|30th January 2008 04:10 PM|
Hope you havent got it ?? (Hysterisis)
Anyway ; it was me that mentioned it and I agree I dont think it has any real effects in this case.Inernal damping differences between C and glass will be tiny. ( I would imagine)
I cant see how it woul be possible to build two masts of equal stiffness; equal weight ; one of 100%C and other 50% C (yet same reflex ???)
Lighter masts of equal stiffnes must have quicker reflex.
The equal weight lower carbon would be softer.
I just think for sails under around 8 metre 100% masts are too stiff (Unless they are RDM)
|30th January 2008 12:33 PM|
The SDM/RDM thing was just to indicate that it _could_ be possible to build masts with different materials but similar weigh properties, not meant to be a real basis for comparison.
In practice it is of course impossible o build on glass mast and one carbon mast and have both weight, stiffness and geometry identical (since carbon is stiffer in the same weight).
The argument from the start is that it is the is is the weight difference that is responsible for the reflex difference, not the the material choice per se. In theory this is a clear distinction, but in practice the two effects get kind of hard to isolate (and keeping everything except geometry the same is probably the closest you gonna get towards isolating material choice).
|30th January 2008 06:08 AM|
It's my thought that comparing SDM masts with RDMs might be taking certain liberties on the scheme of things, regardless of differing carbon contents. As I'm sure that you're aware, different sail designers taylor their designs around different diameter mast types, and that doesn't even begin to address preferred bend curves.
To be fair in a broad sense, I'm inclined to think that comparing SDMs to SDMs and RDMs to RDMs makes for more sound comparative data. I still have an interest in SDMs (with different masts of carbon fiber contents), and I know without a doubt, that much thought considered right is truly subjective in nature, especially considering varying sailing interests and respective design formats.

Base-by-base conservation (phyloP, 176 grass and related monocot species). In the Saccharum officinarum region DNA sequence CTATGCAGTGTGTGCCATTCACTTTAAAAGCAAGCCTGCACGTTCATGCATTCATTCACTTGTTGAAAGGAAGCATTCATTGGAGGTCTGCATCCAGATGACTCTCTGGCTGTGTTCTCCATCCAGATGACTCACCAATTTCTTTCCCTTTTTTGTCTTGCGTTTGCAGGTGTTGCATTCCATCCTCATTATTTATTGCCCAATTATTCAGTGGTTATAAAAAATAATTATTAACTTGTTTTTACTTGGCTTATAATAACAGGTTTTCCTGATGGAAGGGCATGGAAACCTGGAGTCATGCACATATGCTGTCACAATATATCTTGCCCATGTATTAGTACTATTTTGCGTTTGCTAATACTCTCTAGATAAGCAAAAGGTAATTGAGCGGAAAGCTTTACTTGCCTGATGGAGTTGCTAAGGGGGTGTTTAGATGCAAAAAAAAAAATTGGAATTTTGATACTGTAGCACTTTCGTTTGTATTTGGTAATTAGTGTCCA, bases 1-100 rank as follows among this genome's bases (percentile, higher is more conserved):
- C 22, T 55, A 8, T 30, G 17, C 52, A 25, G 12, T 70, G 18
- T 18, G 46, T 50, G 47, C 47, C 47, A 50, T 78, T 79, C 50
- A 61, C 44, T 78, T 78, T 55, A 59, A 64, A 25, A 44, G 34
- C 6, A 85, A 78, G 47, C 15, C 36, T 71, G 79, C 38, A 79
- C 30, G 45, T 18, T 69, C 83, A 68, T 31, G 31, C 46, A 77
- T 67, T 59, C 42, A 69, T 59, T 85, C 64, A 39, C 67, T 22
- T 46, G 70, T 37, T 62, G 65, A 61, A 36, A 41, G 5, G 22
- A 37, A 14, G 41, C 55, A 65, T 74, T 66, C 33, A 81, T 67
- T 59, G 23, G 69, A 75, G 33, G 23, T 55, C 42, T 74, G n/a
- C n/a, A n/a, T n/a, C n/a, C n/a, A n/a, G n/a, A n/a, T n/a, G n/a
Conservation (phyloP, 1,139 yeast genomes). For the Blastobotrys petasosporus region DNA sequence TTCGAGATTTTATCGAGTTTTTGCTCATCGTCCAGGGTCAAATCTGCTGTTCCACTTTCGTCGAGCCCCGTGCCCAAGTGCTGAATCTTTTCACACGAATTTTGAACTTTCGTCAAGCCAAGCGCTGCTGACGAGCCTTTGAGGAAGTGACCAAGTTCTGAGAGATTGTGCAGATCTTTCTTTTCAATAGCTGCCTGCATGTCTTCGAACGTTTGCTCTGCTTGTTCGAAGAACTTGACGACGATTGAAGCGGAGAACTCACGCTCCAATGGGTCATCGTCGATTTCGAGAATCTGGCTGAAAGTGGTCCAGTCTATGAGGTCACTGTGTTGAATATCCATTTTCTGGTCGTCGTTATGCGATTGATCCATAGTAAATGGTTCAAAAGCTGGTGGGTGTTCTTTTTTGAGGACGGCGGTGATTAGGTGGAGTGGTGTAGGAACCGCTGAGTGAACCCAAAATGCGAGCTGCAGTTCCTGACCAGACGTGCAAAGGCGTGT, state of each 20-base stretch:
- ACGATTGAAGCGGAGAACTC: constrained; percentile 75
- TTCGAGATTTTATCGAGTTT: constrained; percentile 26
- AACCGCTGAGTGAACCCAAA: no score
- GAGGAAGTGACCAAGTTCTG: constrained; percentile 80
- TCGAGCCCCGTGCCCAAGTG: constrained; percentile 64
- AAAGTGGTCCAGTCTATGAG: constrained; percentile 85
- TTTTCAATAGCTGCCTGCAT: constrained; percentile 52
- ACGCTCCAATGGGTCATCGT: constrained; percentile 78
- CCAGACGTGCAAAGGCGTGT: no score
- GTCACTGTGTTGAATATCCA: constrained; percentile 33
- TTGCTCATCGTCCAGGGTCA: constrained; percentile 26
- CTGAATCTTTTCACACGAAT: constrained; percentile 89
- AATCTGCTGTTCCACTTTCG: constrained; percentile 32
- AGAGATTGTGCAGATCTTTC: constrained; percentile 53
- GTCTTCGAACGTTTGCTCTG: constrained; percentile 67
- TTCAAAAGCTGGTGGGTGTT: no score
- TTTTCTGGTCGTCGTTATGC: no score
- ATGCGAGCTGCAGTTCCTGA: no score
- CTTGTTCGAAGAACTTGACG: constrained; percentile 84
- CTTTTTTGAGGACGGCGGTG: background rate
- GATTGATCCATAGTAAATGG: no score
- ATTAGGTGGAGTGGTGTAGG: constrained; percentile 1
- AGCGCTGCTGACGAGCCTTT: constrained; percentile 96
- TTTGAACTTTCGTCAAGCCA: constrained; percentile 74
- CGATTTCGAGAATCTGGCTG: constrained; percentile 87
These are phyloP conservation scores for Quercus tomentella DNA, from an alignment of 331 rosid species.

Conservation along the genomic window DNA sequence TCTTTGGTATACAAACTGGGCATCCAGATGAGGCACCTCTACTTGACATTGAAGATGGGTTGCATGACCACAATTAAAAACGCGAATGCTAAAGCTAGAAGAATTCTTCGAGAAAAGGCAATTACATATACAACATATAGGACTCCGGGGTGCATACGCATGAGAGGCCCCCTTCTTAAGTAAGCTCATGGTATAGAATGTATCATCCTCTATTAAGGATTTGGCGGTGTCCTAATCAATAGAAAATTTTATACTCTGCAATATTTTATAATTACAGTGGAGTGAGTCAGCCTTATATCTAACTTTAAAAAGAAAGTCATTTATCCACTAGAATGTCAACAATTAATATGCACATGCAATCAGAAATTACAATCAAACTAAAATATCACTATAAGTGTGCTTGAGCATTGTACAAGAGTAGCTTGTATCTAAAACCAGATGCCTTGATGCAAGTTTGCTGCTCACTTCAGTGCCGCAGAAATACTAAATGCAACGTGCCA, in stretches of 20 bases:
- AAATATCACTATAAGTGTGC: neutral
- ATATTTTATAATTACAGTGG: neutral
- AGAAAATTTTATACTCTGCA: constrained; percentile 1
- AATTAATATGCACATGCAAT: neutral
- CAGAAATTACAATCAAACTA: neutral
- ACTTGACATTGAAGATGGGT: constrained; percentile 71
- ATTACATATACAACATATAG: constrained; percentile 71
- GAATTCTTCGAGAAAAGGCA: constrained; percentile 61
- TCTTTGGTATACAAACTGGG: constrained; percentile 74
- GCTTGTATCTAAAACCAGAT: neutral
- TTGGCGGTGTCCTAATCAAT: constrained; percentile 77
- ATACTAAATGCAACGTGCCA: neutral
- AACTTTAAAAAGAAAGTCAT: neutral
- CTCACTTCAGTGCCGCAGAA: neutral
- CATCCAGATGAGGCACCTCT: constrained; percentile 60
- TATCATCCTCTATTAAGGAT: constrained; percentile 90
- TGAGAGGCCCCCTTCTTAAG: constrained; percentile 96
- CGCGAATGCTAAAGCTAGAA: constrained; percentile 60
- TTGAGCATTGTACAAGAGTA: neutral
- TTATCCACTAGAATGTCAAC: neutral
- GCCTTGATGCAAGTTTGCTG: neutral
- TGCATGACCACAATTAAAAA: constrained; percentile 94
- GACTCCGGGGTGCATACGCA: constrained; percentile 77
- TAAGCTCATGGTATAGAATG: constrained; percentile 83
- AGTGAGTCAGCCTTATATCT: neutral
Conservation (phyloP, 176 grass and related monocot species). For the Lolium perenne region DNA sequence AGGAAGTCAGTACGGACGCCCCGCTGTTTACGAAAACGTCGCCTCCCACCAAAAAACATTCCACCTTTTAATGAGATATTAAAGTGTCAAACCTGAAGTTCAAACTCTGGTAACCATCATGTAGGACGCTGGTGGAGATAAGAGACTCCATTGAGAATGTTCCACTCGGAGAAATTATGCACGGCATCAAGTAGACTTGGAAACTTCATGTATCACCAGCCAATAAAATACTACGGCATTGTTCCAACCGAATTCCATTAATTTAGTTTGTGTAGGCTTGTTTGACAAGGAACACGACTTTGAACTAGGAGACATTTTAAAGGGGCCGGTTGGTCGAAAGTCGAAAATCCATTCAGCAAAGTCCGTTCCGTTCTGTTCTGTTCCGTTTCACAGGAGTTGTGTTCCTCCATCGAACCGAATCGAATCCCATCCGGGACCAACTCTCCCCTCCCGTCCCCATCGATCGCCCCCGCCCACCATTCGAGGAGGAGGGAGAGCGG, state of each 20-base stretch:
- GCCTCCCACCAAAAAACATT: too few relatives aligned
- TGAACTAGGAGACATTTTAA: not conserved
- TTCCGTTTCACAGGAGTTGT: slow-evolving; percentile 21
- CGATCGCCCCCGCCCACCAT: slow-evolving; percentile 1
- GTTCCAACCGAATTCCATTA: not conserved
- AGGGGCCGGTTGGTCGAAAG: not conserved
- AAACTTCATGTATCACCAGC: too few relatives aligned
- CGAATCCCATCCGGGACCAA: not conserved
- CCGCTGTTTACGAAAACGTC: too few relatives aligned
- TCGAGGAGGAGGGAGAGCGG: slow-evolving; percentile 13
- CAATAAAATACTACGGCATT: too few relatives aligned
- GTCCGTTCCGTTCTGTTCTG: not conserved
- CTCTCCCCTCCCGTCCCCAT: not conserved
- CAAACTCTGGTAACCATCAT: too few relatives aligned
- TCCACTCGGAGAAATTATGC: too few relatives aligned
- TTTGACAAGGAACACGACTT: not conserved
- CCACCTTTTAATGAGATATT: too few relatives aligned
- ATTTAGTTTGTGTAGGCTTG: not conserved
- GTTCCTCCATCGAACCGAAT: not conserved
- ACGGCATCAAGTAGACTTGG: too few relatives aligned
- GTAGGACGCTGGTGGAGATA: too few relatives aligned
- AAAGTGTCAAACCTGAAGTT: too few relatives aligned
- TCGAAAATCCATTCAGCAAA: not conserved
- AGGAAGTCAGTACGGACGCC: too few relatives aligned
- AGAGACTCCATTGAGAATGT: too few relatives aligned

If one starts contrasting apples with oranges, its my thought that things ultimately have to get much more complex when considering different disciplines and preferences out there.
|30th January 2008 04:54 AM|
Poster #20, I'm not sure you got the distinction. One claim is that faster "reflex speed" is due to lower weight primarily. Another claim is that is is properties of the carbon fiber itself that causes the faster reflex.
Under the first clam (which is what I believe in): if you build one mast in 100% carbon fiber and another one with identical weight and stiffness using less carbon and more glass, they will have virtually the same reflex speed (and if you compare say a 55% standard diameter freeride mast with a 100% rdm wave mast you in could in practice come out with rather similar stiffness and weight data).
People that believe in the second claim will think that the 100% carbon mast will have a faster flex response in this case.
|29th January 2008 11:17 PM|
But surely if reduced mass of bow can increase its reflex speed the same will happen with a mast.
Whole point of high carbon masts is to increase reflex response.
(ie otherwise a heavier fibreglass would offer same performance but just heavier.Which it does not .)
|29th January 2008 08:06 PM|
On carbon "flex response": Just as Sailquick, I SERIOUSLY doubt damping properties of carbon vs that of fibreglass has any noticeable effect here. Weight (mass) is what matter the most and then we have to quite common effect of the high end carbon mast simply being stiffer.